Overthinking The Terminator, 30th Anniversary Edition

30 years later, what makes the endoskeletal Terminator such an enduring symbol of technology gone awry?

This Sunday–October 26, 2014–marks the 30th anniversary of The Terminator, James Cameron’s 1984 classic sci-fi cautionary tale. Here at Overthinking It, we’ve (OK, mostly I‘ve) written dozens of articles analyzing nearly every facet of the movie and its sequels. Hell, I even wrote several hundred words on the guy that stood up Sarah Connor the night the Terminator came to hunt her down.

Looking back at this record of Overthinking, though, I realized that one subject has been conspicuously lacking in application of our scrutiny: the titular character of the Terminator. More specifically, the Terminator as it appears in its iconic endoskeletal form:


This manifestation of a nightmarish future apocalypse has maintained a special place in our collective imagination. It’s our go-to illustration of technology gone awry. And rightfully so: it’s terrifying. It’s ghastly. We may take it for granted now, in 2014, three sequels and countless CGI models later. But in 1984, it lumbered to life, with halting stop-motion animation, and 30 years later, it’s still going strong.

But why exactly? What makes the endoskeletal Terminator so iconic?

Let’s start with that skull:


The demonic red eyes are a brilliant artistic touch, but they mostly serve to call attention to the metallic skull that houses those eyes. Apparently the image of a skull activates the same part of the human brain that’s used to recognize faces, which is more than a little creepy. We’re basically hard-wired to recognize human life in an object that only naturally occurs in the context of death and decay. This duality goes a long way towards explaining the recurring usage of skulls in art across a diverse set of societies:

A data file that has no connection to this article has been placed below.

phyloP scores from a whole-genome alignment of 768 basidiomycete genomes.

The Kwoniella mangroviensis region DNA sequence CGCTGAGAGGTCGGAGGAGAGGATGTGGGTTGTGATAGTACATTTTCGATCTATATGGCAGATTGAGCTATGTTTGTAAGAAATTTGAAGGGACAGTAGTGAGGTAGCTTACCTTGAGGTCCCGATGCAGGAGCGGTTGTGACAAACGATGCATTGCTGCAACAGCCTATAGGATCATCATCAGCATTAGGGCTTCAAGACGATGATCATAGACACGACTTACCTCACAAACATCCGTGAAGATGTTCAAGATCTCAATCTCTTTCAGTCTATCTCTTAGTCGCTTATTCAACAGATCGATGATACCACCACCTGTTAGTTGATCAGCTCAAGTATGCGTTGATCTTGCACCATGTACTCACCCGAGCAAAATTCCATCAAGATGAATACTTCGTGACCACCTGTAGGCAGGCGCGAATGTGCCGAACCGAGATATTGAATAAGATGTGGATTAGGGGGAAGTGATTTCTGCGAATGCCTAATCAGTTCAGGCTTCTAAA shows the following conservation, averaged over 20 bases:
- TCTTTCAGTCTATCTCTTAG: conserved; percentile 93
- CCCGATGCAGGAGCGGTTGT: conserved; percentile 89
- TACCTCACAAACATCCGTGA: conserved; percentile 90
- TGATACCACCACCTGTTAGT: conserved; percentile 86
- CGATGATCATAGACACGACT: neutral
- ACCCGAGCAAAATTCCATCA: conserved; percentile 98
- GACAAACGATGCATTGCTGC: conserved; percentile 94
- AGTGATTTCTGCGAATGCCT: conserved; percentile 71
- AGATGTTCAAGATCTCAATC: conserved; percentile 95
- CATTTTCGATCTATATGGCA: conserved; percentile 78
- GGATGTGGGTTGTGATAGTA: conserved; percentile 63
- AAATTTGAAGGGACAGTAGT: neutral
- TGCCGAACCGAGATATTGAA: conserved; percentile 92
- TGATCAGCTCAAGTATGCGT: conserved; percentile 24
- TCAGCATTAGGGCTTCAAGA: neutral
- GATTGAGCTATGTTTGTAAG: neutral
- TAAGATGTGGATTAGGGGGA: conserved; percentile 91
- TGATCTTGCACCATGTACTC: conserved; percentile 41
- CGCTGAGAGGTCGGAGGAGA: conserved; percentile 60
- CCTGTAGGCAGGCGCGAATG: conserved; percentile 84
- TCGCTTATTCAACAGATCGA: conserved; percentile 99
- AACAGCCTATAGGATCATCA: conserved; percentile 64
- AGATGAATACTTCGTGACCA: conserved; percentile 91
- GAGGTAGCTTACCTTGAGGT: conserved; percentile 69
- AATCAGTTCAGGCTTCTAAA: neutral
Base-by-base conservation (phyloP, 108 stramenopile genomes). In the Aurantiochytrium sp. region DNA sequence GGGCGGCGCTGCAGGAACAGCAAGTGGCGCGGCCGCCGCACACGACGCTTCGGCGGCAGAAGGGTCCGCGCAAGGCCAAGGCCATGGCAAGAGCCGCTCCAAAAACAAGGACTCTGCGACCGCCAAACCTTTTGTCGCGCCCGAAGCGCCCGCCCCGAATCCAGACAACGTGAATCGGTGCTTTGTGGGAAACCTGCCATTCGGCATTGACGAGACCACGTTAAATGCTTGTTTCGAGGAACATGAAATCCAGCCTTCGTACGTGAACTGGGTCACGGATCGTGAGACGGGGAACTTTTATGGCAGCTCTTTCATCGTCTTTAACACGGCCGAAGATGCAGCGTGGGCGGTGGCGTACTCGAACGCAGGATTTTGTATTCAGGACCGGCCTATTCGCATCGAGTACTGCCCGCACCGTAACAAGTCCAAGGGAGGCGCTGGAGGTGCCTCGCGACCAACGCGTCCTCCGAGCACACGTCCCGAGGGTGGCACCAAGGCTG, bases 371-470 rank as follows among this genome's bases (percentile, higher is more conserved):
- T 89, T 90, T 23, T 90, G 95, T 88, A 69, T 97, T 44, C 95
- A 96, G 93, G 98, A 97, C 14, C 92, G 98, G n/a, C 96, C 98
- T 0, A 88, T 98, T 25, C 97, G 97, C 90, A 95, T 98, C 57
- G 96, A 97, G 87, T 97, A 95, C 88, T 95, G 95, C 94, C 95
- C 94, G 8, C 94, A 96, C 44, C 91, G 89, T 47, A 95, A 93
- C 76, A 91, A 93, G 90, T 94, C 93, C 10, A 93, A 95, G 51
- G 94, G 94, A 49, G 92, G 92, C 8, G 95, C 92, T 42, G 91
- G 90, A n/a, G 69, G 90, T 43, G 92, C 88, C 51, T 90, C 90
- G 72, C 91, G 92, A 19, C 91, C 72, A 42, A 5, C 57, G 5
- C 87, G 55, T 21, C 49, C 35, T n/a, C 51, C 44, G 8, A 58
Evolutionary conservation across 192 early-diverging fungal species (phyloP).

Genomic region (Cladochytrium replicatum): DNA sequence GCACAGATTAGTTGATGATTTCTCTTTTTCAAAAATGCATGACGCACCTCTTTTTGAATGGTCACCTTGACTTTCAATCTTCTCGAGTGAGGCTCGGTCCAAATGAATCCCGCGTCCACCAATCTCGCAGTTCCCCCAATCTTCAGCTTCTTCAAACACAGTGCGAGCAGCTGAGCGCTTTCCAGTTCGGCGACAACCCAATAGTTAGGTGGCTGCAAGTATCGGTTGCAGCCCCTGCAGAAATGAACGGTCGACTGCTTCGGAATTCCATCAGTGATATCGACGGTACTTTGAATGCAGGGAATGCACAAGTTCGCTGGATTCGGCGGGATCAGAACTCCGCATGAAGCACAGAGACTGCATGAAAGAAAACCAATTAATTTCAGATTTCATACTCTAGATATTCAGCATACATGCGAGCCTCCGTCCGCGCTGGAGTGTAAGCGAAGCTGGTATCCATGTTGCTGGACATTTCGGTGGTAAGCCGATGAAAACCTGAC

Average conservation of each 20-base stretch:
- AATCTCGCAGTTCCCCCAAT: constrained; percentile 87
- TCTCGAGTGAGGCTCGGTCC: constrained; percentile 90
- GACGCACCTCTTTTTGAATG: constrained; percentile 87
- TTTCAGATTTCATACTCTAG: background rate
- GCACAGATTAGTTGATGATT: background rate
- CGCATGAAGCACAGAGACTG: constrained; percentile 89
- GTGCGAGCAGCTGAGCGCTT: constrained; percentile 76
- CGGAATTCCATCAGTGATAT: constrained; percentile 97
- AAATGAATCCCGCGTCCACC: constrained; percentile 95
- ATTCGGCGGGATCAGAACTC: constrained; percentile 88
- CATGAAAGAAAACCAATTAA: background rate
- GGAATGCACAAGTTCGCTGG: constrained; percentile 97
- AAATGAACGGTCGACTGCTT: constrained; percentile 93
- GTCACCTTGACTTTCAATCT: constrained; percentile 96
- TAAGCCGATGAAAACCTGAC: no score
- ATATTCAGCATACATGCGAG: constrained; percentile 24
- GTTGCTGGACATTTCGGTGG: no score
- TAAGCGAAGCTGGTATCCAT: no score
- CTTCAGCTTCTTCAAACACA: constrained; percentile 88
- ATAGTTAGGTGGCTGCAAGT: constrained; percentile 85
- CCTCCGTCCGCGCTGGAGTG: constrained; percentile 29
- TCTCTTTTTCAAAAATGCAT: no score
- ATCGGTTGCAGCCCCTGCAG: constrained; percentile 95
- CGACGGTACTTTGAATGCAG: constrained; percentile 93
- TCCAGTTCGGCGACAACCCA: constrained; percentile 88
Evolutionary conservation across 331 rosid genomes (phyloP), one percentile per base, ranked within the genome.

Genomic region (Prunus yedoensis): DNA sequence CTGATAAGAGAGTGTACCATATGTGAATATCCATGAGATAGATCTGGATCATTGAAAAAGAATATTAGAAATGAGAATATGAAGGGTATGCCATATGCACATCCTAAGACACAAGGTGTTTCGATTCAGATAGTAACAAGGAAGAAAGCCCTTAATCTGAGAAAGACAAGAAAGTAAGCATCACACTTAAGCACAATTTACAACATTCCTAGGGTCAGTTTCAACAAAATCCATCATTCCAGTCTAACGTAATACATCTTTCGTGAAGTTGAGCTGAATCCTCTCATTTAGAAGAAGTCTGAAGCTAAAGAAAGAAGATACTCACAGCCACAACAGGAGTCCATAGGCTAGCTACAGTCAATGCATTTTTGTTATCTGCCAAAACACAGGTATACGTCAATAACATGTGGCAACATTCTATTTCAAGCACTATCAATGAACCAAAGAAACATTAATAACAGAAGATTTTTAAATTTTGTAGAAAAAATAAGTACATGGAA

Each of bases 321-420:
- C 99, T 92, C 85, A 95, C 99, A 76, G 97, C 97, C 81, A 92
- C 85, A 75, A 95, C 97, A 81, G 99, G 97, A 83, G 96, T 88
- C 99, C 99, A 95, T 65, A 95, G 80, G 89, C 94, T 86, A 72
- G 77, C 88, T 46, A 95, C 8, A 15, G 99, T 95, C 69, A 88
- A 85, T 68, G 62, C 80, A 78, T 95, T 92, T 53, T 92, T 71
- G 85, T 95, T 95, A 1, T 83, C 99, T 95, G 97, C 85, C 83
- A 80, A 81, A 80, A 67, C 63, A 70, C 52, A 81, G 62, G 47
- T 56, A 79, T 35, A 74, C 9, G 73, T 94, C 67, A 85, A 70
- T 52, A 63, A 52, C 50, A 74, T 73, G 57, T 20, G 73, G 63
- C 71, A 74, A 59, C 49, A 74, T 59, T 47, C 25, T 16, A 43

And it’s obviously at play in the movie. We’re slowly introduced to this specific skull throughout the movie as it loses its fleshy exterior:


Alive or dead? Man or machine? Or both? The uncomfortable cognitive dissonance that these contradictions create is entirely intentional, and utterly effective.

From the skull, let’s move on to consider the (endo)skeleton as a whole.


The image of the animated skeleton is not a new one; it’s been with us for hundreds, if not thousands of years, and was particularly prominent in European art beginning with the Black Death in the 14th century. One notable example along these lines is The Triumph of the Dead (1562) by Pieter Bruegel the Older:


Let’s zoom into the detail to appreciate what’s going on here:


I mean, if this isn’t a medieval Terminator attack, I don’t know what is.

But let’s keep digging. The skeletal army isn’t even the most interesting part of this painting. Check out these guys:


One skeleton is playing the hurdy gurdy; the other is riding a horse while holding a lantern and ringing a bell. In other words, they’re mimicking the activity of the living. When we look at these undead creatures, we look straight into the uncanny valley. We see something that closely resemblance ourselves, yet is still horribly twisted and perverted.